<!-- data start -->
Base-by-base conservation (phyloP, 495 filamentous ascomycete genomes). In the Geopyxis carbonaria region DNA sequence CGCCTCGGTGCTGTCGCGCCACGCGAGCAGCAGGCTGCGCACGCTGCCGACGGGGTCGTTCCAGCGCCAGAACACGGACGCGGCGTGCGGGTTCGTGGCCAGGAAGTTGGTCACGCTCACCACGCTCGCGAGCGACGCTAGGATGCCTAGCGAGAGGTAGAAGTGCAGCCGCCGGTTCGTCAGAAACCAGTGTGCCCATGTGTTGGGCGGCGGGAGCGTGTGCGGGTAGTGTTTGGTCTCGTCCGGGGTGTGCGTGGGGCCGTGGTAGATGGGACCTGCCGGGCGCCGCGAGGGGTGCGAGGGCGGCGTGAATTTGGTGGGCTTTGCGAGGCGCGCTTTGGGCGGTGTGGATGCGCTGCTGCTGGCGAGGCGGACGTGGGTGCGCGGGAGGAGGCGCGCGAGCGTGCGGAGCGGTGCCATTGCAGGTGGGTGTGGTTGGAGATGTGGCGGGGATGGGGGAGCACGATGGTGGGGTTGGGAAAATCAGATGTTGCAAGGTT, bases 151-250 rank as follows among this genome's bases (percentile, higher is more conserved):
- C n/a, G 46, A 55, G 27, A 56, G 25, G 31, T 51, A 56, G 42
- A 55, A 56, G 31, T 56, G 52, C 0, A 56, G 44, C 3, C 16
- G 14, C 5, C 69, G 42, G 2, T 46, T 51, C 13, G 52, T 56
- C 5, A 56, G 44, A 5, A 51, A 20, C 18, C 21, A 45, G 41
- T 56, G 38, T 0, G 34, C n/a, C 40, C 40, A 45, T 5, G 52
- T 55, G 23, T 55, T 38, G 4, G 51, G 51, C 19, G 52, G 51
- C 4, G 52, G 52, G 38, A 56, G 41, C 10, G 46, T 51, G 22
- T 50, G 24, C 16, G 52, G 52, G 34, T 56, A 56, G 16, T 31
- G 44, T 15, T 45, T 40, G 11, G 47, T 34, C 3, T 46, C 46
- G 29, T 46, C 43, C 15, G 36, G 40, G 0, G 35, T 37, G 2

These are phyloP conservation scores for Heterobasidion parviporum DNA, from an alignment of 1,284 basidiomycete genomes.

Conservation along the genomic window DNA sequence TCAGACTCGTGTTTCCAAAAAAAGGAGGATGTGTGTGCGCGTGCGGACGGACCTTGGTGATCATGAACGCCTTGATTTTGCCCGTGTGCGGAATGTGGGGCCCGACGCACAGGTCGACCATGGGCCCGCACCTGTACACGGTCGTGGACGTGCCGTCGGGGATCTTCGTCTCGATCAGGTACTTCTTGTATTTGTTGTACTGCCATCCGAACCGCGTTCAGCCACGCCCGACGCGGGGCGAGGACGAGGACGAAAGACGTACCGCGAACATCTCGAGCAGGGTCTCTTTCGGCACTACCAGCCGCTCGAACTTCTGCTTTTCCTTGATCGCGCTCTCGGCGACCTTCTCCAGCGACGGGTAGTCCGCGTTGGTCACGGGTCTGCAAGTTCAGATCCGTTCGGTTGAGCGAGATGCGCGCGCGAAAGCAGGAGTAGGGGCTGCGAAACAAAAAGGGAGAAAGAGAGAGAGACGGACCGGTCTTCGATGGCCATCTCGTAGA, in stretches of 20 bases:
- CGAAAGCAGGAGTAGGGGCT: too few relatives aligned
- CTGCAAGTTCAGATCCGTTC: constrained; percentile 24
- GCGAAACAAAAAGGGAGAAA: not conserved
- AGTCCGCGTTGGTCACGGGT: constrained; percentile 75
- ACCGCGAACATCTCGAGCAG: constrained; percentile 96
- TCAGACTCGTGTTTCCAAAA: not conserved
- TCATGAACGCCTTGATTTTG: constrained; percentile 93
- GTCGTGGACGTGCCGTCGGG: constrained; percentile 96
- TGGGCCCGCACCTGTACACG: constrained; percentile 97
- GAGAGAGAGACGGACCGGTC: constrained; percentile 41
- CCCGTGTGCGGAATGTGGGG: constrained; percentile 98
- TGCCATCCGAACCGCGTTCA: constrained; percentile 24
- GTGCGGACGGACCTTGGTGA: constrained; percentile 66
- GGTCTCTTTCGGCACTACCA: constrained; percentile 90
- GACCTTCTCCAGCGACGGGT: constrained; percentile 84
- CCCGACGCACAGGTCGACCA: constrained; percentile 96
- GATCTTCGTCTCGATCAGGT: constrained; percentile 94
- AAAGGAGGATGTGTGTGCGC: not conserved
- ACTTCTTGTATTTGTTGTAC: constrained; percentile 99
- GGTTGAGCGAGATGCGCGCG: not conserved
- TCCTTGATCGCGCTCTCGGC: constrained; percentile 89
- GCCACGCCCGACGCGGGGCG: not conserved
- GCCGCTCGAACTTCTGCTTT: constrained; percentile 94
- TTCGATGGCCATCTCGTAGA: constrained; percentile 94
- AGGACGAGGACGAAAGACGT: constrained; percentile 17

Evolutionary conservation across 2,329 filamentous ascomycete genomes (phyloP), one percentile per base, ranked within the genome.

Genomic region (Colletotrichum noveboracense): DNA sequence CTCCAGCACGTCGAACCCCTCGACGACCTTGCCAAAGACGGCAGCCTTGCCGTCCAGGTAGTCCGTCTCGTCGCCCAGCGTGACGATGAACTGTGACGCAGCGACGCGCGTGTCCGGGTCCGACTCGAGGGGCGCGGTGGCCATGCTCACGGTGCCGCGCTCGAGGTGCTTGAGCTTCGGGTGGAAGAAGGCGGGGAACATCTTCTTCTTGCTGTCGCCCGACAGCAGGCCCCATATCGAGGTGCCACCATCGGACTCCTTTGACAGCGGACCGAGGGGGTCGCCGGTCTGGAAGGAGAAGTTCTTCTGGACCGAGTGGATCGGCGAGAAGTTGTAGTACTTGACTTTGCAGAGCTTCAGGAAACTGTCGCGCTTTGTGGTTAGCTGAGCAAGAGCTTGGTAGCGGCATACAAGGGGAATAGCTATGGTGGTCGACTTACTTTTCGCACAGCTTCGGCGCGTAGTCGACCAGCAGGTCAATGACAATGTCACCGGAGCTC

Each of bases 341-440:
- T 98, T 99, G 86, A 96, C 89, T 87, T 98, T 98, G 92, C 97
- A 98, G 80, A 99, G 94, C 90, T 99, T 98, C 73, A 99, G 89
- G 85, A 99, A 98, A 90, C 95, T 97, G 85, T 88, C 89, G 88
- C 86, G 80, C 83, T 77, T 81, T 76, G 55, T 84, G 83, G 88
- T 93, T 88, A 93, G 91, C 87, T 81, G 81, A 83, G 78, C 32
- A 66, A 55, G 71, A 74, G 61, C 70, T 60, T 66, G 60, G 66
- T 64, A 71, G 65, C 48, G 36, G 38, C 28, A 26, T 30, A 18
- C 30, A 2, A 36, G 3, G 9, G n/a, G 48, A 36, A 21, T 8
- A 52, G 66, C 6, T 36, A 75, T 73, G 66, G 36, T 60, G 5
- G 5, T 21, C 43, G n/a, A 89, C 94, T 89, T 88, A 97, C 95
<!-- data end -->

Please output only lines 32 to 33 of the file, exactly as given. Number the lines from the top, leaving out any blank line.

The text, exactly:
- ACTTCTTGTATTTGTTGTAC: constrained; percentile 99
- GGTTGAGCGAGATGCGCGCG: not conserved